How many times have I heard the story of Aaron making the Golden calf? Not sure, but I bet over a hundred. Growing up in church you hear the story a lot, it’s one of those classic narratives reminding believers how we get off track fast.
Despite the story’s familiarity, I cannot recall anybody stressing to me what Moses and God were doing while the Children of Israel rebelled. Check that. Most preachers do stress that Moses received a personalized copy of the Ten Commandments. However, I do not recall much emphasis on the other thing God and Moses were discussing as the fires of gold churned – the proper way to worship YHWH.
Starting in Exodus 25, God outlined for Moses a whole set of instructions for worship. Including, but not limited to:
- Tabernacle Furnishing
- Building and Purpose of the Ark
- Structure and Function of the Table
- Construction and Use of the Lampstand
- Building and Utilization of the Tabernacle
- Design of the Tabernacle: Inner Curtains, Protective Curtains, Weather Coverings, Uprights Supporting Curtains, Crossbars Supporting Uprights, Curtain Vail, Main Alter, Courtyard, Lamps,
- Design of Priests Clothes: Ephod, Breastplate, Robe, Forehead Plate, Tunic, Turban, Sash
- Ordination of Priests
- Sin Offerings
- Construction and Purpose of Incense Altar
- Anointing Oil
No doubt, the rebellion of God’s people at Sinai is heart rending for various reasons. First, all the Hebrews needed to do was patiently wait for Moses’ return. There was no compelling justification for their actions. Sadly, they were like us – impatient.
Second, the rebellion marred the Israelite’s testimony. Up to this point the people’s testimony before the nations was strong. While the Hebrews were already complainers, one can still imagine the campfire chatter throughout the Asiatic tribes as the nation of slaves successfully: fled Egyptian bondage, escaped recapture by Pharaoh’s army, managed to find watering holes at the necessary times, maintained a food supply impossible in the dessert, and somehow defeated a warring band of Amalekites. However, even after all God accomplished, Exodus 32 says the Hebrews heaped shame on their calling as they danced before a false god.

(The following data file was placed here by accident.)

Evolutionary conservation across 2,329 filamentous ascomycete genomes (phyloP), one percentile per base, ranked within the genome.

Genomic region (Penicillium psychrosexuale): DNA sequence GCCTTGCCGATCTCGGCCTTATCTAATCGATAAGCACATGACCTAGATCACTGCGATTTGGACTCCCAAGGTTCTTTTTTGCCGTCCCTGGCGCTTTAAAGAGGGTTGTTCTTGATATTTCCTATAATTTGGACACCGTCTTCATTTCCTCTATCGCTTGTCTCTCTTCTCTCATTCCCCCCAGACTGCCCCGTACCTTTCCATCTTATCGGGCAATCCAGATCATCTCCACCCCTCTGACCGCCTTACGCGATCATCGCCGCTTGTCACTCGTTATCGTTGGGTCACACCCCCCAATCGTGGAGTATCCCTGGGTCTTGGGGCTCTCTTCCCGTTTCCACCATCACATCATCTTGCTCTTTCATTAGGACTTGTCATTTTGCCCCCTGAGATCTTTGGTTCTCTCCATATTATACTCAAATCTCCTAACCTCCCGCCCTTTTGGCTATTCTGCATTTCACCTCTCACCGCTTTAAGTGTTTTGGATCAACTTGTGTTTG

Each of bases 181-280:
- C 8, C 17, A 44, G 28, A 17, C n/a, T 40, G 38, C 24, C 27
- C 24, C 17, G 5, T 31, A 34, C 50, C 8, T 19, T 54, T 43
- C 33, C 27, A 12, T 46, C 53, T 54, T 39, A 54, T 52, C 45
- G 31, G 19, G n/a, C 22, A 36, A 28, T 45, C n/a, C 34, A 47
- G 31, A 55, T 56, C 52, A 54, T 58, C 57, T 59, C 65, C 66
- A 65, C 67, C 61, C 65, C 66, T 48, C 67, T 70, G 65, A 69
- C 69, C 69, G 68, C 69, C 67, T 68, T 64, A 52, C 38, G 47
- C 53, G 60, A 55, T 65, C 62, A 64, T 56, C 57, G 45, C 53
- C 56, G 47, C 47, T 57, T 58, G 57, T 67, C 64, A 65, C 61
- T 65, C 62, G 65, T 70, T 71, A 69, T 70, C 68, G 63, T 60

Impatience and a poor testimony are disappointing, but what sticks out most to me is the timing of the whole affair. Just as God discloses his revealed will for worship, the people conjure up their best attempts at religion. What a contrast to see God’s plan for the tabernacle and the created golden calf. One represents God’s heart; the other represents the depravity of humanity’s best efforts.
This week my church will gather for a business meeting and go over goals accomplished in the last ten months. We will also lay out a set of goals for the year(s) to come. We’ve seen some great things this past year, and I am excited about projects already being planted that will soon blossom. Yet, as we lay goals and visions out, I hope we are faithful enough to catch anything that might be our own version of the golden calf. I also hope we are wise enough to never forget its Christ’s Church, not ours. I pray the same for you and your Church as well.